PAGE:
the Key speech: the "Keywi" way
I interviewed John Key the other week. I did it for a print article that should be out in the next few weeks. We talked about welfare and his speech The Kiwi Way, a fair go for all also speaks about welfare to a bunch of people who paid $65.00 a head, framing the welfare recipients the "underclass". I would guess that none of the underclass were present and I also suggest you read the speech.
However , Key didn't actually define who was in the "growing underclass", but most people assume he means beneficiaries who "receive assistance from the state".Nor did he define long term unemployed. Does he mean six months or four years? These are people he wants to work for their income as well as the earners, and be available for training. National will use the welfare system to motivate long term beneficiaries to change their lives for the better.Sounds good - but how can a bureaucratic system motivate change to that extent?
By getting people to work for the dole? It depends on what the policy for that is and at the moment, National has a lot of ideas, but no policy on it as such. Yes no policy, but that is being worked on. Worked on as I write. Well, they are planning on who to work on all these policies as I write and then they have to plan what the plan will be before they consult their focus groups and come up with policy options so they can pick one of these options to formulate a policy so that they actually have policies to announce. Only then, after it is announced will we know what the policies are.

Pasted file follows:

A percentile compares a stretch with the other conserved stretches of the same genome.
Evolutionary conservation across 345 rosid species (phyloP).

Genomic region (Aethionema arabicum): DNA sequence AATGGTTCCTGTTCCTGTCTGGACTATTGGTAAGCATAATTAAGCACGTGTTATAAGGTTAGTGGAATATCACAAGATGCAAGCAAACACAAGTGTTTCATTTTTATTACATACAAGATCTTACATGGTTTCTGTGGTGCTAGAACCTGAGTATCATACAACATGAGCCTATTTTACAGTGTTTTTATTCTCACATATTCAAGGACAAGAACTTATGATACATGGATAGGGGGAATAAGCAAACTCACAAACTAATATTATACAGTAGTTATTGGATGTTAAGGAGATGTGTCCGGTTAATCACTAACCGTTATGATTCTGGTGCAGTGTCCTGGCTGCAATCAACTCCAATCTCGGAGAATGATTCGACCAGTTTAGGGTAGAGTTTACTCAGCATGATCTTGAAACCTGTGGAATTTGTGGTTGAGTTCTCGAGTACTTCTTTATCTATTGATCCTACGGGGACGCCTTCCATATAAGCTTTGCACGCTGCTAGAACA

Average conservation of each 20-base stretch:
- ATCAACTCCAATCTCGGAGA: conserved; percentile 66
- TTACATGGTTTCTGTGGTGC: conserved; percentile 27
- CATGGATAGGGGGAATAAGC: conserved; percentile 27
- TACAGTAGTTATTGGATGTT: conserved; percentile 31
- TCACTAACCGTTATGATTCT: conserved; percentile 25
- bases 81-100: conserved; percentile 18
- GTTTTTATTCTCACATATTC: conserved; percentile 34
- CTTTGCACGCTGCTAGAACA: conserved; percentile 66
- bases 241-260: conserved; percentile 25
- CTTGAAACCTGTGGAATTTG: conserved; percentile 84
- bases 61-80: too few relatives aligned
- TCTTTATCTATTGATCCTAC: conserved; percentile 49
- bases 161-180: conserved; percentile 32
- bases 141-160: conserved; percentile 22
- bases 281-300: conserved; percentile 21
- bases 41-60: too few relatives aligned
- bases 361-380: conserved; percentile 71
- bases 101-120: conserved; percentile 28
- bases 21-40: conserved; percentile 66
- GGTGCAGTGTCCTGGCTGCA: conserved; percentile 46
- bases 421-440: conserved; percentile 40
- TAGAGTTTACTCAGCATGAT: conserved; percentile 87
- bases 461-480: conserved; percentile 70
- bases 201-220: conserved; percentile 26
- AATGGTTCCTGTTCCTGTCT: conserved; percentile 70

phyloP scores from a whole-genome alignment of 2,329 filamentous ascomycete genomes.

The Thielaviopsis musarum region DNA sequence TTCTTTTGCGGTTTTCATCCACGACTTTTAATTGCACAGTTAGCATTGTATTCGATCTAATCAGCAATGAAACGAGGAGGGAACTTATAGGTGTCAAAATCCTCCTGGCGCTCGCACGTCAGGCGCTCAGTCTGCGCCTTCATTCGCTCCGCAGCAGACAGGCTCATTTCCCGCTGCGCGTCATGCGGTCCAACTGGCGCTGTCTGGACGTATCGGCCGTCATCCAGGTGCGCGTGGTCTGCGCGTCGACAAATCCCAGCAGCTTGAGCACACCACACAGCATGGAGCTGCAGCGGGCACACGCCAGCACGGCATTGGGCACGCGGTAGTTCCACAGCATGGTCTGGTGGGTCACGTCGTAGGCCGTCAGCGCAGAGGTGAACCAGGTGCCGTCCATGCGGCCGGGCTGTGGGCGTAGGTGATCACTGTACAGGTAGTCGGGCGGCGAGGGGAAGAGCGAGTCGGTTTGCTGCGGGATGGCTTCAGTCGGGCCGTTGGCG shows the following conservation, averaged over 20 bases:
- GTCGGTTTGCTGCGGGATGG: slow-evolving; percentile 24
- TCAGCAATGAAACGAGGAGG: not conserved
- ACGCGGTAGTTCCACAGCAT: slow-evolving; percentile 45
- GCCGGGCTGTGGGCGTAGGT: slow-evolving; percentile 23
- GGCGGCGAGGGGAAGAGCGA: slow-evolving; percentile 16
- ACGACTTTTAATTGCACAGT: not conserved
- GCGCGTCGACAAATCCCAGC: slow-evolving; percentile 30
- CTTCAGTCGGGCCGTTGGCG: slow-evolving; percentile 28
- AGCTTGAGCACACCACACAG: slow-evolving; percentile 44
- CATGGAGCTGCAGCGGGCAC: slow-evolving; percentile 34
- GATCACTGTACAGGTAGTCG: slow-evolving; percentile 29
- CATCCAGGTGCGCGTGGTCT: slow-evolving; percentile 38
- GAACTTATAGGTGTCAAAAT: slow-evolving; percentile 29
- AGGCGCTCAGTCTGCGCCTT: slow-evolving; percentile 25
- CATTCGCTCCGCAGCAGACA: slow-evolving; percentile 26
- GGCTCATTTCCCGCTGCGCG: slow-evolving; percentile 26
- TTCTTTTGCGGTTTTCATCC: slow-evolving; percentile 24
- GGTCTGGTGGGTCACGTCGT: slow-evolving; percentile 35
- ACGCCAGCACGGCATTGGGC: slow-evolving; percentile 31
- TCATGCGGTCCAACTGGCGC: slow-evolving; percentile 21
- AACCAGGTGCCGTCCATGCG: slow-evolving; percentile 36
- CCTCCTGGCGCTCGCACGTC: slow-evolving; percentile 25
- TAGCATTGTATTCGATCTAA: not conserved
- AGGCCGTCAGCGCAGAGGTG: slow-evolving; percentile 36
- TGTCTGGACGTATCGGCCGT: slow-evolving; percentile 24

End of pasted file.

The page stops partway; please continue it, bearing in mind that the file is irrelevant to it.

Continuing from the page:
The weird thing is that I, as a full time worker,have been receiving more assistance from the state than a childless couple on the benefit. Its called family support and I receive it because I am part of our low wage economy, but am not part of Key's growing underclass, purely because I got off my ass and got myself a job after being made redundant (again). That led to another job which although it is even less pay, it is better.
This speech was a good speech. It was a "what" speech. I await the "how" speech.